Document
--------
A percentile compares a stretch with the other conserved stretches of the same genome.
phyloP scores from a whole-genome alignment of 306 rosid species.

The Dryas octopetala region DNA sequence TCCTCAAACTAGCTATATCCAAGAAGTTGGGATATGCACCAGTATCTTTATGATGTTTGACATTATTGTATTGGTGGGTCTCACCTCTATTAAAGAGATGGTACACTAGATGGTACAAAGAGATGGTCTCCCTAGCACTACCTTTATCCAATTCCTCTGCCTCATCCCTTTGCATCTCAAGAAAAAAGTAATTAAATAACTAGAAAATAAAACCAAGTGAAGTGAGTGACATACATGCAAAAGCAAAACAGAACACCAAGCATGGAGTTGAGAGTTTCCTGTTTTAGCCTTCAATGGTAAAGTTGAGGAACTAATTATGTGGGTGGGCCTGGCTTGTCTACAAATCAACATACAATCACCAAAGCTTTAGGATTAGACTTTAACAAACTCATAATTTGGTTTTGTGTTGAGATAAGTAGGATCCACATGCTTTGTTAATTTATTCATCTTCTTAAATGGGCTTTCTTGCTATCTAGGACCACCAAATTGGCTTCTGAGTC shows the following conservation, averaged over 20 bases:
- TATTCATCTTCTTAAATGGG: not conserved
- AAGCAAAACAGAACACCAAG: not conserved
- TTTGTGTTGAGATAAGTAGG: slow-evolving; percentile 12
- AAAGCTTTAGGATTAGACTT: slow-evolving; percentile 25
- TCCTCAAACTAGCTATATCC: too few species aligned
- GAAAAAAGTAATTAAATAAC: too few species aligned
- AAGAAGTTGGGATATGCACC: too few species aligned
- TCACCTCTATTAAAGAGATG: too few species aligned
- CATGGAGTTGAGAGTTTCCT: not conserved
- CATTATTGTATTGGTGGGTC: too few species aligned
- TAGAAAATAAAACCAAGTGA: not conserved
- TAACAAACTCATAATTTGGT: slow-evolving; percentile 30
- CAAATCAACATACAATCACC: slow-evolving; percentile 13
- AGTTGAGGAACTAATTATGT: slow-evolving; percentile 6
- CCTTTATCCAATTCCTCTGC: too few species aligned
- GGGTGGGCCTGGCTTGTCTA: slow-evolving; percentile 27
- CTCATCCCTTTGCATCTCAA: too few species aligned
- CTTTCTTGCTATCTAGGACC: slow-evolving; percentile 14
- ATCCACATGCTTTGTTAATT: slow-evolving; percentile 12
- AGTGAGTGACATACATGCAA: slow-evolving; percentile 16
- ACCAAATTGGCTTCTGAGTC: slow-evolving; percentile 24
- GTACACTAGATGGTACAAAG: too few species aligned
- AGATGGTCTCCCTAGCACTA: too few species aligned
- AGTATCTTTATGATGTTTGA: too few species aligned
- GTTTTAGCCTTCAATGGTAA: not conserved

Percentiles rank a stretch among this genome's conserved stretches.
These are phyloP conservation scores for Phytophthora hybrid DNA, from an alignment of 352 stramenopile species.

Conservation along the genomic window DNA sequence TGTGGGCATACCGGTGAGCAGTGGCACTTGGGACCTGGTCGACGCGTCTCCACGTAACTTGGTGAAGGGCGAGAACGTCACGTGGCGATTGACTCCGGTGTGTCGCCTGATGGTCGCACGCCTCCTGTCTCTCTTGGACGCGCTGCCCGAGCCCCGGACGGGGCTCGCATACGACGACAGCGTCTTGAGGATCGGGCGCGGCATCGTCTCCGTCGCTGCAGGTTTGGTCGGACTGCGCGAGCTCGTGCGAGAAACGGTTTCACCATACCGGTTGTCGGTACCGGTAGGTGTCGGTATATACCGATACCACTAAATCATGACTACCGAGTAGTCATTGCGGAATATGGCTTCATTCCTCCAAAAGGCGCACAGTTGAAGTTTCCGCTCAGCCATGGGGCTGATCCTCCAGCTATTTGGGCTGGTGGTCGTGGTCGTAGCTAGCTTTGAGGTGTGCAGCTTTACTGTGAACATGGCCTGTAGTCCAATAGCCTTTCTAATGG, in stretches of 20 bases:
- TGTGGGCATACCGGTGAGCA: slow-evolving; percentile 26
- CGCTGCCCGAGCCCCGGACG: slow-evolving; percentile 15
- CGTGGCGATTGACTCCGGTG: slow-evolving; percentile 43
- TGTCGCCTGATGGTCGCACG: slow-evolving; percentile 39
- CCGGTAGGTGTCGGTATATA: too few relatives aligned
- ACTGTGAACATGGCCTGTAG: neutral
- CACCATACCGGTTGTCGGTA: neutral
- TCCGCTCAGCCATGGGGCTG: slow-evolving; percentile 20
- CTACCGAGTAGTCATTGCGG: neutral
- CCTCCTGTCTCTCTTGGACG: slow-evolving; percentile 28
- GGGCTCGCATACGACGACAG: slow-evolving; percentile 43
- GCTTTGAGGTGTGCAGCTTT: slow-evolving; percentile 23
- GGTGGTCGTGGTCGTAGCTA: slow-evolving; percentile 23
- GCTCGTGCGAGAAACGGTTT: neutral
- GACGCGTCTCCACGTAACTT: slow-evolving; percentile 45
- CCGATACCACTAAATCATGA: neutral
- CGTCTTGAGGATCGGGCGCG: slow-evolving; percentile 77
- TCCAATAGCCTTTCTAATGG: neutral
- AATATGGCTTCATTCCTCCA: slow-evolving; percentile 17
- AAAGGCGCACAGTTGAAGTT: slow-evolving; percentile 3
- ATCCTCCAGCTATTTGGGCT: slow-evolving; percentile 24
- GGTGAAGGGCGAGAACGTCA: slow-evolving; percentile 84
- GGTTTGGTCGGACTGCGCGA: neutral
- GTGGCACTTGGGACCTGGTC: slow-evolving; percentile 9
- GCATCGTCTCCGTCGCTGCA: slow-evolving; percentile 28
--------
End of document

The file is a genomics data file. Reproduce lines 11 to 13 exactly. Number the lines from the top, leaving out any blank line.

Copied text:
- TCACCTCTATTAAAGAGATG: too few species aligned
- CATGGAGTTGAGAGTTTCCT: not conserved
- CATTATTGTATTGGTGGGTC: too few species aligned